When The Doc finally showed up, I felt beaten. Exposed. Give me that depression survey back! I wanted to shout. I need a re-do!
But he smiled, and because he’s pretty much the nicest guy on the planet, I relaxed. He’d just returned from a three-week hiking trip with his son in Colorado, and he was clearly rejuvenated. Back when I actually needed to see him once a year, we’d have a pre-pap catch-up session on our most recent travel adventures — mine usually involving road trips and sleeping on friends’ couches, and his involving extreme long-distance hikes and sub-zero sleeping bags — and today was no exception. Knowing how badly I’ve been wanting to live overseas, he perked up when I told him we’d gotten orders, and gave the appropriate condolences when I gave him the news it wasn’t happening.
Then things got serious.
“It’s good you came in for the cough,” he said, holding the stethoscope to my back as I took a deep breath and tried not to hack. “Especially if it’s been going on for four weeks. Us older folks have to watch these things a little more closely.”
Us older folks?
Was my doctor, who’s probably close to three decades older than me, lumping me into his age bracket? I mean, I know I started seeing him when I was twenty-four. But suddenly I’m old?
“I can recommend a great cane maker.”
And know this. I’m no ageist. In fact, some of my closest friends are a decade older than me, and I’ve always been a firm believer that youth, in so many important ways, is as much of a state of mind as a state of body. Just look at my grandma. She’s the youngest person I know.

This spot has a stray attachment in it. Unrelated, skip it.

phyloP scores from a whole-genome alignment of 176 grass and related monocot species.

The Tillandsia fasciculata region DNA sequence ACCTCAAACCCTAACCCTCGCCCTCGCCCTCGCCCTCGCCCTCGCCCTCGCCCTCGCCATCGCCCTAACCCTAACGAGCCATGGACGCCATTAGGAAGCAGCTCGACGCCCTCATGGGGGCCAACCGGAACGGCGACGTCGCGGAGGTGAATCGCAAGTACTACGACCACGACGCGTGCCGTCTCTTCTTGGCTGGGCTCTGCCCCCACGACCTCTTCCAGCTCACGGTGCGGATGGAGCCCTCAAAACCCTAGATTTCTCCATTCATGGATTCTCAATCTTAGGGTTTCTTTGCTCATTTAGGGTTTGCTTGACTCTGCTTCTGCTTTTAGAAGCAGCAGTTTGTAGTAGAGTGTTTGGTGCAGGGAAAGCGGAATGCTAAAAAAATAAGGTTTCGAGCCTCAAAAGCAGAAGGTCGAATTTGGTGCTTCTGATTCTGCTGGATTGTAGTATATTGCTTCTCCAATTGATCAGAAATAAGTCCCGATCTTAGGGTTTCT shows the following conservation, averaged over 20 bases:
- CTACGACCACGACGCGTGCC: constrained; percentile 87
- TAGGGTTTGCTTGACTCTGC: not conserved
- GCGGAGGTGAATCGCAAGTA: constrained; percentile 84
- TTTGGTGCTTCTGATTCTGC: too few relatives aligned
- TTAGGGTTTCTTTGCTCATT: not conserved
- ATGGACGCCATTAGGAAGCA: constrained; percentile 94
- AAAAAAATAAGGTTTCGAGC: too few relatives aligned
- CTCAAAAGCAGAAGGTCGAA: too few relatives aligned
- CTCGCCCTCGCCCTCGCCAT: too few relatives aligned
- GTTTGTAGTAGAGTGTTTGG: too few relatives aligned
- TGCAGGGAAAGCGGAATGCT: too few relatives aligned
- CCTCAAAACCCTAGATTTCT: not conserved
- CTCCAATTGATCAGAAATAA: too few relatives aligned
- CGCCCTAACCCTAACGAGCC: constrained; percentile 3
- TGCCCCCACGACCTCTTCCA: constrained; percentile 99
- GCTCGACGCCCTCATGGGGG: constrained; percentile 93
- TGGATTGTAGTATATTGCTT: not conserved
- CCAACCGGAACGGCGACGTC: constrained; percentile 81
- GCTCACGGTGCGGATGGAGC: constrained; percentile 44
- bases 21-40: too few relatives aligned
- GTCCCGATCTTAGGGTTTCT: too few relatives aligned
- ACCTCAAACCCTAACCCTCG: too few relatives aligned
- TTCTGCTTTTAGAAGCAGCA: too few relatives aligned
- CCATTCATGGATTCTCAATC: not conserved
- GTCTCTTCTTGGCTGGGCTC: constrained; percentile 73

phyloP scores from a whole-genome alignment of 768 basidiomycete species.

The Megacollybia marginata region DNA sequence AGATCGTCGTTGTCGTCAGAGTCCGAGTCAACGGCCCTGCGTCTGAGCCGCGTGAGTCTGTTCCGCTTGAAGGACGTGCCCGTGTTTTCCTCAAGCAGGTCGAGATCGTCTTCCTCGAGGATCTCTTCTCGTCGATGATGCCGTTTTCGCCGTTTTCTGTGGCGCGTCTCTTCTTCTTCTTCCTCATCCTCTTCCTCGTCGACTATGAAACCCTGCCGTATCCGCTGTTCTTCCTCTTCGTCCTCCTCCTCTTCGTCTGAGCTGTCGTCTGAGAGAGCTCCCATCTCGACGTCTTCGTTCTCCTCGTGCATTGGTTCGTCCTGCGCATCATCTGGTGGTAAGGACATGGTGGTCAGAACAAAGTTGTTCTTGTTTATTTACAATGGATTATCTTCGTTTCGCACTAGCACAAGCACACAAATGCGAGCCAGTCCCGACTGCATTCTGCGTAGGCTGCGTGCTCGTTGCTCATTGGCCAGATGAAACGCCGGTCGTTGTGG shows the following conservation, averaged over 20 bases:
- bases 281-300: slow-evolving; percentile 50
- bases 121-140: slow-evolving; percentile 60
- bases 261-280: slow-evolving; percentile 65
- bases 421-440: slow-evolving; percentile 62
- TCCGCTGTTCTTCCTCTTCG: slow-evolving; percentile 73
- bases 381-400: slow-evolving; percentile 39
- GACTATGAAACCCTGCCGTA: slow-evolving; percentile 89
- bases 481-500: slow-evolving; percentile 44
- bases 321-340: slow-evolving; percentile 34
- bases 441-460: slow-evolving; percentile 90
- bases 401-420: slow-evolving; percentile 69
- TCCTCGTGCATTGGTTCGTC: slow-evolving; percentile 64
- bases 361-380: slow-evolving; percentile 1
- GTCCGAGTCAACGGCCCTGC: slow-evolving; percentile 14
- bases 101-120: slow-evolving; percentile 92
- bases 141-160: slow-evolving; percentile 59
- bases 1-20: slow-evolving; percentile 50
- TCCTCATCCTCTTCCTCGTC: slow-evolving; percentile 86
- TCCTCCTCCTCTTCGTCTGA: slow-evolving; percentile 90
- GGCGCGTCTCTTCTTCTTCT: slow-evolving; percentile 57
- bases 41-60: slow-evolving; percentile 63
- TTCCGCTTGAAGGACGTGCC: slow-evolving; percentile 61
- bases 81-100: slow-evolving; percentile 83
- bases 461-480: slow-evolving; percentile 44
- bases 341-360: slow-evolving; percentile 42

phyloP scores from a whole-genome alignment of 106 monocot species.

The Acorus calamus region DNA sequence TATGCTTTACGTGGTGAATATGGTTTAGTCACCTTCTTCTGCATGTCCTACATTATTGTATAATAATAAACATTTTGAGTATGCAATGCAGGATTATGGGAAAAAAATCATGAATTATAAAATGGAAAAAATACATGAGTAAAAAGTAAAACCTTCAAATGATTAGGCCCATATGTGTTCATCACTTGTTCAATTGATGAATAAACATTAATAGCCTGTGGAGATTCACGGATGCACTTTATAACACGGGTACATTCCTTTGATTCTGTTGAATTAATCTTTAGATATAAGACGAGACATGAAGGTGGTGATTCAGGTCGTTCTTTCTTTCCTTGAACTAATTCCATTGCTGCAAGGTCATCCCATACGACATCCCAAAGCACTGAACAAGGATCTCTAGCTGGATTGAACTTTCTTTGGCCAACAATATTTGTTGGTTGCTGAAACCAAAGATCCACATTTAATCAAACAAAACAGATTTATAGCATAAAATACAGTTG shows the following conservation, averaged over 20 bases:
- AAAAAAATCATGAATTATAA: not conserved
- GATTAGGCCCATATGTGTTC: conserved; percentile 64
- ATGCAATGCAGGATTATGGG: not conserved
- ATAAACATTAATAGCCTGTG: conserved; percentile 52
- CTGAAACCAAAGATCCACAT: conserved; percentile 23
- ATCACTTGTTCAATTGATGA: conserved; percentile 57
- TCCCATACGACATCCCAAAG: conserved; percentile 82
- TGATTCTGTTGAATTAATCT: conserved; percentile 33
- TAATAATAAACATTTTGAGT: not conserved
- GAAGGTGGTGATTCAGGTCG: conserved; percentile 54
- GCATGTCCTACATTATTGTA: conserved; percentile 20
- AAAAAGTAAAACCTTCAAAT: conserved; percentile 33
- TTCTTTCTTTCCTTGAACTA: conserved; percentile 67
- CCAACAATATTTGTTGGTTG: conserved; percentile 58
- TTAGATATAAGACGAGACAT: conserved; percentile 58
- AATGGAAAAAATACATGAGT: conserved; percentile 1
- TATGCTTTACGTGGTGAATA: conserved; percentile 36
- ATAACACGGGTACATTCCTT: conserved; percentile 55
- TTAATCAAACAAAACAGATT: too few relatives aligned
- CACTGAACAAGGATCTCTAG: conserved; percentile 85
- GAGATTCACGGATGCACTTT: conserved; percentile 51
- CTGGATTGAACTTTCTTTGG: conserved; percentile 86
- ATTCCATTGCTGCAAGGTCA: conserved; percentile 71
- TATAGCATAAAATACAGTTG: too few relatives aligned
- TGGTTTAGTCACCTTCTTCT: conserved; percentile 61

One is my grandma and the other is my sister. But I’m not going to tell you which is which.
And I’d like to think that I handled turning thirty pretty well — that this getting older business hasn’t scared me too much — but. I was at the doctor for a cough. And at least two of my hairs have turned gray. And sometimes my hip hurts for no apparent reason and the other day I yelled at a teenage driver in my neighborhood to slow down.
Truth be told, he hit a nerve. A small nerve, since if I have to be older, I want to be older like him. Or my grandma. But it was still a nerve.
Suddenly I wanted a drink.
“Um. I’m one of the older folks?” I stammered.
“Well,” he laughed nervously, “what I meant was that as we get older, it’s easy to brush these things off, but sometimes they can be quite serious.”
“And I didn’t mean old like old. Just older than when you first started coming here.”
“And if I’m going to be honest, your cervix looks like it hasn’t aged a day.”
Just kidding. He didn’t say that. But if he had, I’m not gonna lie.
It would have made me feel better.
Going to the doctor was still worth it, though.
At least now my cough syrup has codeine.
*It’s important to note that I do not actually advocate using cough syrup and pharmaceutical drugs for any use other than which they’re intended. Nor am I doing that myself. But this picture does have me seriously contemplating drinking my syrup on ice from now on.